Objectives: To compare patterns and understand drivers of spending and utilization by month in the last 6 months of life between patients with lung cancer who used hospice versus those who did not. Study Design: Retrospective cohort analysis using 2009 to 2013 Medicare claims. Methods: We used a 10% random sample of Medicare fee-for-service beneficiaries with lung cancer who died between 2010 and 2013 (43 789 beneficiaries). Patients were assigned to 2 groups depending on whether they used hospice care in the last 6 months of life. The following outcomes were constructed by month: (1) all-cause Medicare spending, (2) indicator of hospitalization, (3) indicator of emergency department (ED) visit, (4) number of part B chemotherapy claims, and (5) number of radiation therapy sessions. We used a combination of propensity score matching and regression analysis to compare outcomes between the 2 groups. Results: Patients who used hospice had significantly lower spending in the last month of life compared to nonusers (US$16 907 vs US$26 906, P <.00). The spending differences in the last month of life between the 2 groups were largely driven by lower likelihood of hospitalization (54% vs 80%, P <.01) and ED visits (15% vs 22%, P <.01) and fewer chemotherapy (0.12 vs 0.32, P <.01) and radiation therapy sessions (0.80 vs 1.26, P <.01). During the other months in the 6-month period, spending was similar between the 2 groups. Conclusions: Timely hospice enrollment of patients with lung cancer—the group suffering from high morbidity and mortality among patients with cancer—may lead to significant cost savings.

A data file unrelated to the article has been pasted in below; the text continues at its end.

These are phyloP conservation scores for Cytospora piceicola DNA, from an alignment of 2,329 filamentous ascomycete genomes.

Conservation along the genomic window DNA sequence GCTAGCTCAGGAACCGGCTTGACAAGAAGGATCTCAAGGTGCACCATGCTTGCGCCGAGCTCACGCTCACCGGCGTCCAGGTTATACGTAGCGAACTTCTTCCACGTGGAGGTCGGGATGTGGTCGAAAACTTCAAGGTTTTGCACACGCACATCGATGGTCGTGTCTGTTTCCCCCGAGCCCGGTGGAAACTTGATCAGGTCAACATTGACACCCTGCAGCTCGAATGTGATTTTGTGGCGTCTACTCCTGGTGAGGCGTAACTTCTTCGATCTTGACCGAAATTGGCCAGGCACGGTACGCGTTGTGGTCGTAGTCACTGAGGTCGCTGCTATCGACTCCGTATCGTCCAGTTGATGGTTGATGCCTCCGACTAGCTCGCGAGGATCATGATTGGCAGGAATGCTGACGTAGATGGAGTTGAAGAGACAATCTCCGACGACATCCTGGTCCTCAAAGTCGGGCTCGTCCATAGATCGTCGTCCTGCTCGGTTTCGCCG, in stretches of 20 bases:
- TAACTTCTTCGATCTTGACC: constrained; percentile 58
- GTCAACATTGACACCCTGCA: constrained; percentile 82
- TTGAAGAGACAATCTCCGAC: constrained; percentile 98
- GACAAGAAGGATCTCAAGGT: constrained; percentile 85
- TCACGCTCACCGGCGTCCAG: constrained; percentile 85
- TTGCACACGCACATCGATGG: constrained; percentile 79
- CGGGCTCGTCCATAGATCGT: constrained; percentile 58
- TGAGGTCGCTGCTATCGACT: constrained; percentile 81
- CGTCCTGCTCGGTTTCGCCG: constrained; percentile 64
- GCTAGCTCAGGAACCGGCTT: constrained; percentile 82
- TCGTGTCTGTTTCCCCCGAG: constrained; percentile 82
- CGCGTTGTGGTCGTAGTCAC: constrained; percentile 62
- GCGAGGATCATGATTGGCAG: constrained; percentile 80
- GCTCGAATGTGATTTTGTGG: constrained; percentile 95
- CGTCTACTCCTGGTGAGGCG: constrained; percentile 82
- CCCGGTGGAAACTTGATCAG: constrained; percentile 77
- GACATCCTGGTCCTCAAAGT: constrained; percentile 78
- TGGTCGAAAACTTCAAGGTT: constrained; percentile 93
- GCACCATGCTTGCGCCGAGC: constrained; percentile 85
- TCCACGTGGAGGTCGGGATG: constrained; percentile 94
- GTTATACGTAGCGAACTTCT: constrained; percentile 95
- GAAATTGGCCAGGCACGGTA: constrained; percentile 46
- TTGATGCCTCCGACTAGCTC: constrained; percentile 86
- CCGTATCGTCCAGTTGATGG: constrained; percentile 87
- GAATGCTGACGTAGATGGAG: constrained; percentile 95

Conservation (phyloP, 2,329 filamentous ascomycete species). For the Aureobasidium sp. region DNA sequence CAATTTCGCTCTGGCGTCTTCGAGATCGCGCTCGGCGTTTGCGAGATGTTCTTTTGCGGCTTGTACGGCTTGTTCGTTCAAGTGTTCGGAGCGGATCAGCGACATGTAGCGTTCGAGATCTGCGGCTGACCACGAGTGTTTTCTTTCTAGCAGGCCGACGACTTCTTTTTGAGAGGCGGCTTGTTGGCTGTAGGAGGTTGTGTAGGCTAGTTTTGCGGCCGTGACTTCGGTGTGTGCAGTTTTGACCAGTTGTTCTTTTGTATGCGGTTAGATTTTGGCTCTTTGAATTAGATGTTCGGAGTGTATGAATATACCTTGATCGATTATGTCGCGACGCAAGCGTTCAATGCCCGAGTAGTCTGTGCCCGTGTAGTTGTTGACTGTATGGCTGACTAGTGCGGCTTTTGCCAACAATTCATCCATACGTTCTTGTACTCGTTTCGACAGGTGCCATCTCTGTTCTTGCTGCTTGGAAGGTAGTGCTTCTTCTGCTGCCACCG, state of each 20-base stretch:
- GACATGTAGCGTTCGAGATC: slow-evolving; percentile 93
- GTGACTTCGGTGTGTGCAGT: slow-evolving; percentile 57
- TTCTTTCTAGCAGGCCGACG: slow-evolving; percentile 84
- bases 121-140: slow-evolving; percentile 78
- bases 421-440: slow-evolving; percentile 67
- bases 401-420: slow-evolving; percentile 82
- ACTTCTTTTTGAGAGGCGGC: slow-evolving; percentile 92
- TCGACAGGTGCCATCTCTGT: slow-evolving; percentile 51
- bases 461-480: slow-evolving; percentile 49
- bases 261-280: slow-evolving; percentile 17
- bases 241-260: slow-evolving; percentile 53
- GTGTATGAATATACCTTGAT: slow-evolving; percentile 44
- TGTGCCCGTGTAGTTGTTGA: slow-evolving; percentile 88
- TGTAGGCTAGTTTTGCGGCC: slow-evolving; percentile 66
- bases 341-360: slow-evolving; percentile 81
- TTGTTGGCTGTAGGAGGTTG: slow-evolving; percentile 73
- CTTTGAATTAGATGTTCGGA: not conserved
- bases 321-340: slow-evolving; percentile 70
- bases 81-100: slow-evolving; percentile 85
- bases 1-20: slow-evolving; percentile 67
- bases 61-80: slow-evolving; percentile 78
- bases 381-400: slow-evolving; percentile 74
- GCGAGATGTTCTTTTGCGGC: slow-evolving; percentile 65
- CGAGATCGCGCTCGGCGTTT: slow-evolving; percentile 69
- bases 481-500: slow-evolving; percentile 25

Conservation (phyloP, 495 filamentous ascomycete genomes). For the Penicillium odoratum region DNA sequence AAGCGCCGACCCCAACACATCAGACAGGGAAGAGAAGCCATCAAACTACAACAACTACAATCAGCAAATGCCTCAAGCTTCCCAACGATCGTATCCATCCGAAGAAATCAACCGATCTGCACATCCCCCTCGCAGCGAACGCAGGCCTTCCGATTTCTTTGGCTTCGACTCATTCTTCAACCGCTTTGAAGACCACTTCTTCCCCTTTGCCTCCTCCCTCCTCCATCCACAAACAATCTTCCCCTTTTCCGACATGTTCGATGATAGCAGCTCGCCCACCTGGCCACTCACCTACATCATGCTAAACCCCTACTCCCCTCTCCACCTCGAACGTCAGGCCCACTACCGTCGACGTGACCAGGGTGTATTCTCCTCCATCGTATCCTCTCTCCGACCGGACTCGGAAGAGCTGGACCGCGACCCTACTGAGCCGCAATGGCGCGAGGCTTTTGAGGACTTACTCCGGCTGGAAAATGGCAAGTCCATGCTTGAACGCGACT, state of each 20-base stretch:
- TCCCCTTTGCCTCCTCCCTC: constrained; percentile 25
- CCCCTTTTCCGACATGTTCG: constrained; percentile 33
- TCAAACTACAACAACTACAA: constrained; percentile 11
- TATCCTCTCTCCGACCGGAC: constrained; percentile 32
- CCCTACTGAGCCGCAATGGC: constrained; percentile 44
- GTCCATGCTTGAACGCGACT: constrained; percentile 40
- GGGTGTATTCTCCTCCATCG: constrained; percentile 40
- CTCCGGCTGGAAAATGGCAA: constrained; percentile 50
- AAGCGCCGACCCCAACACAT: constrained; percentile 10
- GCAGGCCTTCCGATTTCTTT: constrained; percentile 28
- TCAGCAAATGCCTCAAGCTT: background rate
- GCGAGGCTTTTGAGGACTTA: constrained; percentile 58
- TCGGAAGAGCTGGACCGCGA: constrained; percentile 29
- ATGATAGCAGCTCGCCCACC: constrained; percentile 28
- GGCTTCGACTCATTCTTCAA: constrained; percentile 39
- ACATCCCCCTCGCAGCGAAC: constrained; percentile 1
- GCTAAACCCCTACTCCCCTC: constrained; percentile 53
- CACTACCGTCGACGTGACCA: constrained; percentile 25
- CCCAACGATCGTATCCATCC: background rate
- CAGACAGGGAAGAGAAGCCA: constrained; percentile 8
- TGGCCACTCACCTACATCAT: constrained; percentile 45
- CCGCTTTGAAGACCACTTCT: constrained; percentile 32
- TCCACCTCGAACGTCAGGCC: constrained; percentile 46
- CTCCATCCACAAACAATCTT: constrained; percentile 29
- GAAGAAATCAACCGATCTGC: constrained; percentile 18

|Original language||English (US)|
|Number of pages||8|
|Journal||American Journal of Hospice and Palliative Medicine|
|State||Published - Apr 1 2020|
All Science Journal Classification (ASJC) codes